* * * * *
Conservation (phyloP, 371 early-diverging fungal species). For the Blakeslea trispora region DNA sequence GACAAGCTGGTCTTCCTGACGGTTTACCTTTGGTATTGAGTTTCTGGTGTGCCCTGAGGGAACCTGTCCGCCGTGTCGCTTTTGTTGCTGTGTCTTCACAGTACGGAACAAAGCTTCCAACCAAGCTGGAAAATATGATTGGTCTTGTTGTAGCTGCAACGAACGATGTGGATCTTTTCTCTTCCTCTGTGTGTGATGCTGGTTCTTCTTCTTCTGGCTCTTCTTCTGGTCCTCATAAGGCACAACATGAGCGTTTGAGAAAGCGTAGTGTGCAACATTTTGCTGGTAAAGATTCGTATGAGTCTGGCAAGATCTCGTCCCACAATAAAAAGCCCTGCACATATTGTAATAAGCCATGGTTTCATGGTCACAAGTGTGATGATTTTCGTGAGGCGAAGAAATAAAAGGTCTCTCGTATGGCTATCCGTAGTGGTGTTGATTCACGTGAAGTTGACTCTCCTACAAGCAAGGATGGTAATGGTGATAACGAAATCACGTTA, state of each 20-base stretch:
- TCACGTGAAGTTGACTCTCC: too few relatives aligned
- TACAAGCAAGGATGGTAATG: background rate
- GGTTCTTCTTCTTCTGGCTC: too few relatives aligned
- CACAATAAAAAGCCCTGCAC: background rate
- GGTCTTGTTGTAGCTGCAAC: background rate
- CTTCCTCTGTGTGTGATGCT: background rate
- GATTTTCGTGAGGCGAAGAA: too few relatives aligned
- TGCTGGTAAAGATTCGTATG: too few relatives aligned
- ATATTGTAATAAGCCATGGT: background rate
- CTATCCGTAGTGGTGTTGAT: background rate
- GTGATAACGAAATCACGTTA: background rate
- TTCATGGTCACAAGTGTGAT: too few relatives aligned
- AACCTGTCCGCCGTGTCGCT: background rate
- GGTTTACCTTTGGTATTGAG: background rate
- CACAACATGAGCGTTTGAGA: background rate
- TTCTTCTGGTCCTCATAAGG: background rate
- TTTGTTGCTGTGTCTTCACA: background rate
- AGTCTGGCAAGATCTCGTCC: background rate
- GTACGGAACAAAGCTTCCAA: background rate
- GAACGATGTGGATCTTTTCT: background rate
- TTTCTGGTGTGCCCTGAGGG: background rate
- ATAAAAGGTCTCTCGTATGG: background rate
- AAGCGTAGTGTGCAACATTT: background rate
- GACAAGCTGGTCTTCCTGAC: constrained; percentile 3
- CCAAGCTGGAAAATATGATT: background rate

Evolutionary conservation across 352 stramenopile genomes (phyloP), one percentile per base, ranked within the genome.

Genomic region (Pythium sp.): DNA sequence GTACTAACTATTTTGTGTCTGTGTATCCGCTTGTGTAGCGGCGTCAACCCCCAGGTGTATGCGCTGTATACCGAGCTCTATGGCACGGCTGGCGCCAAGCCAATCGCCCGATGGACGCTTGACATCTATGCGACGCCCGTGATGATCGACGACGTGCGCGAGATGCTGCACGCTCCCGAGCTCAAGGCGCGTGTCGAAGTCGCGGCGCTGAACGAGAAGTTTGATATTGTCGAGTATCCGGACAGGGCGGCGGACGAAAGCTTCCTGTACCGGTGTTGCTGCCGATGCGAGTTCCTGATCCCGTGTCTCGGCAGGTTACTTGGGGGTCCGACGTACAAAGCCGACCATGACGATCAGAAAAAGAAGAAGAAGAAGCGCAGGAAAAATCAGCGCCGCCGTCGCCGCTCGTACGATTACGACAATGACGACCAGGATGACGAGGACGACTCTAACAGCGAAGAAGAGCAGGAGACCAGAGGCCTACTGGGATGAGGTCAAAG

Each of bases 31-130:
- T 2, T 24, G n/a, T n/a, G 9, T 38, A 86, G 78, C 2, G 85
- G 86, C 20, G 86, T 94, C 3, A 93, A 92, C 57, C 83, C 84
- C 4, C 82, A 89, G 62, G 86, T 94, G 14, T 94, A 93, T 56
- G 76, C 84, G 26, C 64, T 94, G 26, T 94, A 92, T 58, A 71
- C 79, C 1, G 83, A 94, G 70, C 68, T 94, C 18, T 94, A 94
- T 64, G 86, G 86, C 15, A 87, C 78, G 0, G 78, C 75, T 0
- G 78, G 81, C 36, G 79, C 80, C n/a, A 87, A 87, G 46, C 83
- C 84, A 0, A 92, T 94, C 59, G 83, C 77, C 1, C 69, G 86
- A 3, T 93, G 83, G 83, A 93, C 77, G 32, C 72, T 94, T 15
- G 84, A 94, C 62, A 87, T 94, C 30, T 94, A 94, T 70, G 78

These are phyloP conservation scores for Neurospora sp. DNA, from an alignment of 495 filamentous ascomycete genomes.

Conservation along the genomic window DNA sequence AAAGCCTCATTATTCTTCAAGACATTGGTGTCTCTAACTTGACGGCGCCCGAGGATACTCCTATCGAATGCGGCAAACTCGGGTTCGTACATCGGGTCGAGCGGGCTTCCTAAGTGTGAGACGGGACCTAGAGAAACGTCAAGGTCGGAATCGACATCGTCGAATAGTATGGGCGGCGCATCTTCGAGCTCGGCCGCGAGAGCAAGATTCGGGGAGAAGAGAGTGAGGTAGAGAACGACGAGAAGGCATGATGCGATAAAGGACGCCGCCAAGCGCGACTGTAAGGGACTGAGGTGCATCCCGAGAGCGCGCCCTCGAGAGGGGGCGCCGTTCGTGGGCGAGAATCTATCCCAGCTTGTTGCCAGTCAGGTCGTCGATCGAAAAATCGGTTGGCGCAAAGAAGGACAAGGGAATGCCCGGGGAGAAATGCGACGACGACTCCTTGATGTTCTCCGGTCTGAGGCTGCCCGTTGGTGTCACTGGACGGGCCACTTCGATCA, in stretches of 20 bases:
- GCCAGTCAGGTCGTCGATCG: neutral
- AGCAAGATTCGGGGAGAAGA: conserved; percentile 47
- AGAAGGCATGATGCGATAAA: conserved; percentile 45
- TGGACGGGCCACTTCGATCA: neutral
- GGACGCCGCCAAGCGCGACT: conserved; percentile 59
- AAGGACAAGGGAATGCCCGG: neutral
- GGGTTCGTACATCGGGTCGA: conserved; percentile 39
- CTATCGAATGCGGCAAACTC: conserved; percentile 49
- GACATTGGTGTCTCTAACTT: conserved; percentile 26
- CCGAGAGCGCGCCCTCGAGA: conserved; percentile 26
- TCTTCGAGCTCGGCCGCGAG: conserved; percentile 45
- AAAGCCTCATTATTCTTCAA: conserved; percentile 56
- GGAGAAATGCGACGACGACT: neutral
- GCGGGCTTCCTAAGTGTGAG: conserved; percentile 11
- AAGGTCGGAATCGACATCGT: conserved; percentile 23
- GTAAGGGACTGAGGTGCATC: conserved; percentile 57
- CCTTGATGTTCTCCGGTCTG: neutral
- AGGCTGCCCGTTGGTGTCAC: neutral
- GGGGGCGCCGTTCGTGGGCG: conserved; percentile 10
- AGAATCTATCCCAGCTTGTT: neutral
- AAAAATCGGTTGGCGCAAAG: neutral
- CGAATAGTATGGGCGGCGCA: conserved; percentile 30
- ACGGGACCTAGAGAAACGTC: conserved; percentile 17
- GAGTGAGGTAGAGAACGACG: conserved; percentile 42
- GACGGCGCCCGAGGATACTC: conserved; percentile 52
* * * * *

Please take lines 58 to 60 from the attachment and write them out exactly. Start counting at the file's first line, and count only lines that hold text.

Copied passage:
- CCTTGATGTTCTCCGGTCTG: neutral
- AGGCTGCCCGTTGGTGTCAC: neutral
- GGGGGCGCCGTTCGTGGGCG: conserved; percentile 10